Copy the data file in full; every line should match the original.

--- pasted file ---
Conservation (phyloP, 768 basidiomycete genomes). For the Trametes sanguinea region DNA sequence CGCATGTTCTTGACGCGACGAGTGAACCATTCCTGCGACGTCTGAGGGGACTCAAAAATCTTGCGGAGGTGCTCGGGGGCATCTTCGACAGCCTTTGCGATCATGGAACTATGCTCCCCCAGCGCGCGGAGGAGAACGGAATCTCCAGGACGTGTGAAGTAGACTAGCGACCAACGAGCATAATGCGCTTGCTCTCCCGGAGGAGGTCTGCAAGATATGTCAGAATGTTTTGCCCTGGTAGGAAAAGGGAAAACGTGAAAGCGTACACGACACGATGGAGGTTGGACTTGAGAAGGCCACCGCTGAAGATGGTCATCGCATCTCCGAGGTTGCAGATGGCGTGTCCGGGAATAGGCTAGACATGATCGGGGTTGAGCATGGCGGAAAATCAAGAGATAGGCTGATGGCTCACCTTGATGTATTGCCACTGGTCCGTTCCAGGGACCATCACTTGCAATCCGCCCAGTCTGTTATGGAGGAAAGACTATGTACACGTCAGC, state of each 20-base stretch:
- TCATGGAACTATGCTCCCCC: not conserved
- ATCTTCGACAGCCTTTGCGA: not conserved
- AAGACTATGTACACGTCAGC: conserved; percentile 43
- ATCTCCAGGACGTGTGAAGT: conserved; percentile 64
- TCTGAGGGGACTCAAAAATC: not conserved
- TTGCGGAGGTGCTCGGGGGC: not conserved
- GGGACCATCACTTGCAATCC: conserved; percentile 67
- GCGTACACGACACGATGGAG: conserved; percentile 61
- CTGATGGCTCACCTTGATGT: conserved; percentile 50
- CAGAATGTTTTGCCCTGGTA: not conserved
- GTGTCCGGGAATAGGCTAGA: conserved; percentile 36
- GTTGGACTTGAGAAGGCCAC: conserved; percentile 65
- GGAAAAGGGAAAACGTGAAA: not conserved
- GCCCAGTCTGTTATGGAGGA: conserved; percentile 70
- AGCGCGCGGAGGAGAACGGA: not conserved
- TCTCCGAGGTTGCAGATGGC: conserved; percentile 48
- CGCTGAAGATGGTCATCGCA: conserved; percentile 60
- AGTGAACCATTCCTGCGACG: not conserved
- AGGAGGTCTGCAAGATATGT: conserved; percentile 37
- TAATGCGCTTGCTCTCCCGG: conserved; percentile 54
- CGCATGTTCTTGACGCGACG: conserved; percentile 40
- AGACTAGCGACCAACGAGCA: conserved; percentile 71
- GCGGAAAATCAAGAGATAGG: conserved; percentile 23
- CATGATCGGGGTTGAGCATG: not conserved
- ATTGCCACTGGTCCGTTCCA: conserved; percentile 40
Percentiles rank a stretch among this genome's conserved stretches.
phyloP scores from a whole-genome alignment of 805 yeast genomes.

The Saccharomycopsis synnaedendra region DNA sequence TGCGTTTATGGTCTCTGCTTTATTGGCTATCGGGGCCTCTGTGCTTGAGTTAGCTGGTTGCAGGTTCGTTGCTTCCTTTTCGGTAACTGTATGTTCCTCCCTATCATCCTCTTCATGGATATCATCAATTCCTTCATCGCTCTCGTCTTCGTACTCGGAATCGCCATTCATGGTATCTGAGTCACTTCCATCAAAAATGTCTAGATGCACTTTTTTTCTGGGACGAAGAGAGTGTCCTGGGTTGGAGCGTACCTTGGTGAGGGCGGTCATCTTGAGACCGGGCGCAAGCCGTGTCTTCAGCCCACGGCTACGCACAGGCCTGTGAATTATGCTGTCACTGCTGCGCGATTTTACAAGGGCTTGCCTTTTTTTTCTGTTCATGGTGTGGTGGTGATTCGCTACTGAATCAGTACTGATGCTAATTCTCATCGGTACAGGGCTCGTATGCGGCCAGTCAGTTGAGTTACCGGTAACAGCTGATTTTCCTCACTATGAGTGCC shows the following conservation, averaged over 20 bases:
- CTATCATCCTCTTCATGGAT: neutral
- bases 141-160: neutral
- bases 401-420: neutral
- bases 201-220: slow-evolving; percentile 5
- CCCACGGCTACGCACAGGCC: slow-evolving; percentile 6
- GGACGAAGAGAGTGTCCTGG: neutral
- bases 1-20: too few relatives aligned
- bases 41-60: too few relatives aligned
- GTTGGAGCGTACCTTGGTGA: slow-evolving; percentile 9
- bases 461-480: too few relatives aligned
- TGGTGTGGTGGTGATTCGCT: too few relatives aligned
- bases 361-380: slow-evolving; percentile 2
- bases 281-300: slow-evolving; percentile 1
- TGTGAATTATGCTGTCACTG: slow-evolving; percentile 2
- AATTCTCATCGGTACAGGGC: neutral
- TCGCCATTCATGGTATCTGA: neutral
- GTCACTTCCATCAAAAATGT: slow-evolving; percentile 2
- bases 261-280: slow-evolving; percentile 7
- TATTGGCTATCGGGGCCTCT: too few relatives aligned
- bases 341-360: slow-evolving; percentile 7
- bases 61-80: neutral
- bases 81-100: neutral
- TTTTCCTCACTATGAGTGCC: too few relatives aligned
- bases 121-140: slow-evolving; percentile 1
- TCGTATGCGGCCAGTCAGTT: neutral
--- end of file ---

Conservation (phyloP, 768 basidiomycete genomes). For the Trametes sanguinea region DNA sequence CGCATGTTCTTGACGCGACGAGTGAACCATTCCTGCGACGTCTGAGGGGACTCAAAAATCTTGCGGAGGTGCTCGGGGGCATCTTCGACAGCCTTTGCGATCATGGAACTATGCTCCCCCAGCGCGCGGAGGAGAACGGAATCTCCAGGACGTGTGAAGTAGACTAGCGACCAACGAGCATAATGCGCTTGCTCTCCCGGAGGAGGTCTGCAAGATATGTCAGAATGTTTTGCCCTGGTAGGAAAAGGGAAAACGTGAAAGCGTACACGACACGATGGAGGTTGGACTTGAGAAGGCCACCGCTGAAGATGGTCATCGCATCTCCGAGGTTGCAGATGGCGTGTCCGGGAATAGGCTAGACATGATCGGGGTTGAGCATGGCGGAAAATCAAGAGATAGGCTGATGGCTCACCTTGATGTATTGCCACTGGTCCGTTCCAGGGACCATCACTTGCAATCCGCCCAGTCTGTTATGGAGGAAAGACTATGTACACGTCAGC, state of each 20-base stretch:
- TCATGGAACTATGCTCCCCC: not conserved
- ATCTTCGACAGCCTTTGCGA: not conserved
- AAGACTATGTACACGTCAGC: conserved; percentile 43
- ATCTCCAGGACGTGTGAAGT: conserved; percentile 64
- TCTGAGGGGACTCAAAAATC: not conserved
- TTGCGGAGGTGCTCGGGGGC: not conserved
- GGGACCATCACTTGCAATCC: conserved; percentile 67
- GCGTACACGACACGATGGAG: conserved; percentile 61
- CTGATGGCTCACCTTGATGT: conserved; percentile 50
- CAGAATGTTTTGCCCTGGTA: not conserved
- GTGTCCGGGAATAGGCTAGA: conserved; percentile 36
- GTTGGACTTGAGAAGGCCAC: conserved; percentile 65
- GGAAAAGGGAAAACGTGAAA: not conserved
- GCCCAGTCTGTTATGGAGGA: conserved; percentile 70
- AGCGCGCGGAGGAGAACGGA: not conserved
- TCTCCGAGGTTGCAGATGGC: conserved; percentile 48
- CGCTGAAGATGGTCATCGCA: conserved; percentile 60
- AGTGAACCATTCCTGCGACG: not conserved
- AGGAGGTCTGCAAGATATGT: conserved; percentile 37
- TAATGCGCTTGCTCTCCCGG: conserved; percentile 54
- CGCATGTTCTTGACGCGACG: conserved; percentile 40
- AGACTAGCGACCAACGAGCA: conserved; percentile 71
- GCGGAAAATCAAGAGATAGG: conserved; percentile 23
- CATGATCGGGGTTGAGCATG: not conserved
- ATTGCCACTGGTCCGTTCCA: conserved; percentile 40
Percentiles rank a stretch among this genome's conserved stretches.
phyloP scores from a whole-genome alignment of 805 yeast genomes.

The Saccharomycopsis synnaedendra region DNA sequence TGCGTTTATGGTCTCTGCTTTATTGGCTATCGGGGCCTCTGTGCTTGAGTTAGCTGGTTGCAGGTTCGTTGCTTCCTTTTCGGTAACTGTATGTTCCTCCCTATCATCCTCTTCATGGATATCATCAATTCCTTCATCGCTCTCGTCTTCGTACTCGGAATCGCCATTCATGGTATCTGAGTCACTTCCATCAAAAATGTCTAGATGCACTTTTTTTCTGGGACGAAGAGAGTGTCCTGGGTTGGAGCGTACCTTGGTGAGGGCGGTCATCTTGAGACCGGGCGCAAGCCGTGTCTTCAGCCCACGGCTACGCACAGGCCTGTGAATTATGCTGTCACTGCTGCGCGATTTTACAAGGGCTTGCCTTTTTTTTCTGTTCATGGTGTGGTGGTGATTCGCTACTGAATCAGTACTGATGCTAATTCTCATCGGTACAGGGCTCGTATGCGGCCAGTCAGTTGAGTTACCGGTAACAGCTGATTTTCCTCACTATGAGTGCC shows the following conservation, averaged over 20 bases:
- CTATCATCCTCTTCATGGAT: neutral
- bases 141-160: neutral
- bases 401-420: neutral
- bases 201-220: slow-evolving; percentile 5
- CCCACGGCTACGCACAGGCC: slow-evolving; percentile 6
- GGACGAAGAGAGTGTCCTGG: neutral
- bases 1-20: too few relatives aligned
- bases 41-60: too few relatives aligned
- GTTGGAGCGTACCTTGGTGA: slow-evolving; percentile 9
- bases 461-480: too few relatives aligned
- TGGTGTGGTGGTGATTCGCT: too few relatives aligned
- bases 361-380: slow-evolving; percentile 2
- bases 281-300: slow-evolving; percentile 1
- TGTGAATTATGCTGTCACTG: slow-evolving; percentile 2
- AATTCTCATCGGTACAGGGC: neutral
- TCGCCATTCATGGTATCTGA: neutral
- GTCACTTCCATCAAAAATGT: slow-evolving; percentile 2
- bases 261-280: slow-evolving; percentile 7
- TATTGGCTATCGGGGCCTCT: too few relatives aligned
- bases 341-360: slow-evolving; percentile 7
- bases 61-80: neutral
- bases 81-100: neutral
- TTTTCCTCACTATGAGTGCC: too few relatives aligned
- bases 121-140: slow-evolving; percentile 1
- TCGTATGCGGCCAGTCAGTT: neutral